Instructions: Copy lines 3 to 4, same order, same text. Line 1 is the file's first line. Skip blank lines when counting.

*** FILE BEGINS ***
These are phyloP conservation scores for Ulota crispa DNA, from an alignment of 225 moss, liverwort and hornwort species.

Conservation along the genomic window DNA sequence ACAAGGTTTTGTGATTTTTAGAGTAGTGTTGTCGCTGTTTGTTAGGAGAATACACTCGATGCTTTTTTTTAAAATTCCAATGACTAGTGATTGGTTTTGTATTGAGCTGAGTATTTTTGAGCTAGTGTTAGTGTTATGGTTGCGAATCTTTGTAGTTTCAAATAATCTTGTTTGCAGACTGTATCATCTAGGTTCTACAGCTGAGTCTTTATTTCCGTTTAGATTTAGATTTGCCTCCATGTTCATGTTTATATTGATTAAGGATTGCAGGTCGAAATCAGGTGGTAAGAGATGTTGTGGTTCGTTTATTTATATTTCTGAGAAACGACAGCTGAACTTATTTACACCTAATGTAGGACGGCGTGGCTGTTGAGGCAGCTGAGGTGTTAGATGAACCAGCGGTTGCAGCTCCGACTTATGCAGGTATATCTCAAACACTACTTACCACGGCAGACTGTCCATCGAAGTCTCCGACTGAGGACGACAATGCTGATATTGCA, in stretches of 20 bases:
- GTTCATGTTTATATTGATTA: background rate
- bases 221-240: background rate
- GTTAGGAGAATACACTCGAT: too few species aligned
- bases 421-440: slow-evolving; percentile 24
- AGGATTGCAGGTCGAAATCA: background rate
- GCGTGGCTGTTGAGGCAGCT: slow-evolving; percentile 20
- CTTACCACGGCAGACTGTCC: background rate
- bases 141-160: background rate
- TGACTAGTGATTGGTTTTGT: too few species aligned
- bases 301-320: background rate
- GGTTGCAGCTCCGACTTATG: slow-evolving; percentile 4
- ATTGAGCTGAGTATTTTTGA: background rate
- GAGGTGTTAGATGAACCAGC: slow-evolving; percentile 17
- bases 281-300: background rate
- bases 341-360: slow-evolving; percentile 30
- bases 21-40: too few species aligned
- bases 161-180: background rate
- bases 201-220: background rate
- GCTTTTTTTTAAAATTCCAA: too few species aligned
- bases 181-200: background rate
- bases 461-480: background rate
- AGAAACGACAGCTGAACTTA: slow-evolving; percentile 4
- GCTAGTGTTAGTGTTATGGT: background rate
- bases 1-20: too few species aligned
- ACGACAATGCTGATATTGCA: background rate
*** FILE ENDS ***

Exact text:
- GTTCATGTTTATATTGATTA: background rate
- bases 221-240: background rate